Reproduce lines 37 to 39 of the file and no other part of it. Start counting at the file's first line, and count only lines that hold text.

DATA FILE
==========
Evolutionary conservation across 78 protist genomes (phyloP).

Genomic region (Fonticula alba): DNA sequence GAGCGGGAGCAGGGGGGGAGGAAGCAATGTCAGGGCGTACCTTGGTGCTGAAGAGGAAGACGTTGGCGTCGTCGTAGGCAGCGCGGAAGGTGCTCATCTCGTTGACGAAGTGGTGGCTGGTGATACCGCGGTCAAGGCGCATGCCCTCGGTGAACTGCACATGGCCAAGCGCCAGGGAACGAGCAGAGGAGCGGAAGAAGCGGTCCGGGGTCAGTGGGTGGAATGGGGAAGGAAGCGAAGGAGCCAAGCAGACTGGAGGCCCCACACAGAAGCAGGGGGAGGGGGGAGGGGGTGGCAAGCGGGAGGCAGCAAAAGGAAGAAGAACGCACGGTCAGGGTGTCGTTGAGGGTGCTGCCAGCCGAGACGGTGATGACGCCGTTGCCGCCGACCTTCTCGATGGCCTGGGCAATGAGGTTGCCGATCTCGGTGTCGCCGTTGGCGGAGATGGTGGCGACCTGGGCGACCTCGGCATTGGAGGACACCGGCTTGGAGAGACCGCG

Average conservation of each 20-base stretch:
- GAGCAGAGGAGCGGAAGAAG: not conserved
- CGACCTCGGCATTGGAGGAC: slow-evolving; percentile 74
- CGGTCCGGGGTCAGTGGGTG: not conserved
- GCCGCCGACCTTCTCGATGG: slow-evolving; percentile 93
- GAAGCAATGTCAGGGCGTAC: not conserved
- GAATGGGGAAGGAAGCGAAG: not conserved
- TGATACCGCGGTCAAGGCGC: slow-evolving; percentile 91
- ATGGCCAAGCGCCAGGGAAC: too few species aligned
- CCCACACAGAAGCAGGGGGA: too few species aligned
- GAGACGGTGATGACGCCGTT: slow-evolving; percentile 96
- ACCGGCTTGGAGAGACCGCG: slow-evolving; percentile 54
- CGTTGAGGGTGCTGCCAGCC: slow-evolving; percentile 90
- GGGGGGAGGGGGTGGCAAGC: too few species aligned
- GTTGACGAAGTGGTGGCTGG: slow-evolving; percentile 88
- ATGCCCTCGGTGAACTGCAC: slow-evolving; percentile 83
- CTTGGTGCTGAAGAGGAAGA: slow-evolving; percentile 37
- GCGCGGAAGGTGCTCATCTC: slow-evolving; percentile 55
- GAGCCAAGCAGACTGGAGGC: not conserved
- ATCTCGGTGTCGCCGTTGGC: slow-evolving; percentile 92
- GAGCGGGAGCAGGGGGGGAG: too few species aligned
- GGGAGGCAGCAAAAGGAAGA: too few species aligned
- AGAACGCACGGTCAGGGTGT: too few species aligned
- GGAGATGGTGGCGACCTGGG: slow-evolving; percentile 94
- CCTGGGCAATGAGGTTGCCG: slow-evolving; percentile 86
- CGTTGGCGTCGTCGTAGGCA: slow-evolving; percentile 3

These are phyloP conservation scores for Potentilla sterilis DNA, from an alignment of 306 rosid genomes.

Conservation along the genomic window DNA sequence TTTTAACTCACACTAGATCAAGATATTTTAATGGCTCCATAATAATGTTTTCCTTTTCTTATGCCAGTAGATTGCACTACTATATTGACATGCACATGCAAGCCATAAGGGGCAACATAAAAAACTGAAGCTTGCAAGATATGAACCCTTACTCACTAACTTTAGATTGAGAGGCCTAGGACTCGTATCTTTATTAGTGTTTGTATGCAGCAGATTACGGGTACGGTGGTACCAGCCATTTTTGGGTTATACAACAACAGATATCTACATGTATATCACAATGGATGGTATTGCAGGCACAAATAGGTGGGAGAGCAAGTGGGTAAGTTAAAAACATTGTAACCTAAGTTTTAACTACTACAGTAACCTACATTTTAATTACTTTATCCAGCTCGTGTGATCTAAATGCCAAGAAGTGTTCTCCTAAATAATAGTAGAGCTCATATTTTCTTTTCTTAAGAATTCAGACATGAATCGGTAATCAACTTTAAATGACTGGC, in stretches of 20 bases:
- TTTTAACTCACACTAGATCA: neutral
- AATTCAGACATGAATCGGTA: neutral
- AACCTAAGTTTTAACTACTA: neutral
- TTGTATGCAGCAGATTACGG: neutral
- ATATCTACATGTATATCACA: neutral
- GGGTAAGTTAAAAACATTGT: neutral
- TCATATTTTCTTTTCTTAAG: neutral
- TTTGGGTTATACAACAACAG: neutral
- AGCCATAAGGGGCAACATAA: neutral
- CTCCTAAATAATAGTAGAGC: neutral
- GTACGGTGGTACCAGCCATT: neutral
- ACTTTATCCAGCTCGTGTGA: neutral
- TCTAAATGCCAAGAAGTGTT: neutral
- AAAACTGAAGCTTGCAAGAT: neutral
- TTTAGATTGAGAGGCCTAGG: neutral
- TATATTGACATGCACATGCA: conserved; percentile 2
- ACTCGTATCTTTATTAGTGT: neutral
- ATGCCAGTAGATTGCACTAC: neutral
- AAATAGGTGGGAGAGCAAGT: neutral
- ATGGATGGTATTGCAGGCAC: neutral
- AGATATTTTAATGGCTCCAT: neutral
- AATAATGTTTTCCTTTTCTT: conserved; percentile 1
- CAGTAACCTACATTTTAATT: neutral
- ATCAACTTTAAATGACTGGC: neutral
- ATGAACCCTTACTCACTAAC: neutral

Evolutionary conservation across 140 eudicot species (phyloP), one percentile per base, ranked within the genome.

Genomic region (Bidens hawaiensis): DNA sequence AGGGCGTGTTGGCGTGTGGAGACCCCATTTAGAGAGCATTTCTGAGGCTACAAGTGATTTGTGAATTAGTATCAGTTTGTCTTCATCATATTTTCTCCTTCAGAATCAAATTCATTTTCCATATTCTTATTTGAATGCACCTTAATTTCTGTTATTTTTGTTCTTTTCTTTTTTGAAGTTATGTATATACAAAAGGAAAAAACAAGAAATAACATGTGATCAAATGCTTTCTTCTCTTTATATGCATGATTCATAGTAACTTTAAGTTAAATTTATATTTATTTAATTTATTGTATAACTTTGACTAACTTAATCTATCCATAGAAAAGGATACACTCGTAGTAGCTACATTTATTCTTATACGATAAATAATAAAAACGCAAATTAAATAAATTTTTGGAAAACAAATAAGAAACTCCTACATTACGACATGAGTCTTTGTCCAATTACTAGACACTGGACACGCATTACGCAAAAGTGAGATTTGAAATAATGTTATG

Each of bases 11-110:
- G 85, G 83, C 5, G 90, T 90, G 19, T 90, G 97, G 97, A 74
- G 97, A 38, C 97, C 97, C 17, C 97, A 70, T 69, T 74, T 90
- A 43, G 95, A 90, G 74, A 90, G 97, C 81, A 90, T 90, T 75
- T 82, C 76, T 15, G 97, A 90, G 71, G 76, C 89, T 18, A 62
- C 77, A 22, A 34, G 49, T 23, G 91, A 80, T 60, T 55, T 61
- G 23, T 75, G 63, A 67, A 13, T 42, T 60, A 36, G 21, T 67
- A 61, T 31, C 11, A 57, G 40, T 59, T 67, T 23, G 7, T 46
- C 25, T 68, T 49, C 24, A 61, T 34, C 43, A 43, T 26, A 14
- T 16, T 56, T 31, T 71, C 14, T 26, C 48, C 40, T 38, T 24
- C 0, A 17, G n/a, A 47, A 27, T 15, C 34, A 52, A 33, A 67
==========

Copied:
- TCATATTTTCTTTTCTTAAG: neutral
- TTTGGGTTATACAACAACAG: neutral
- AGCCATAAGGGGCAACATAA: neutral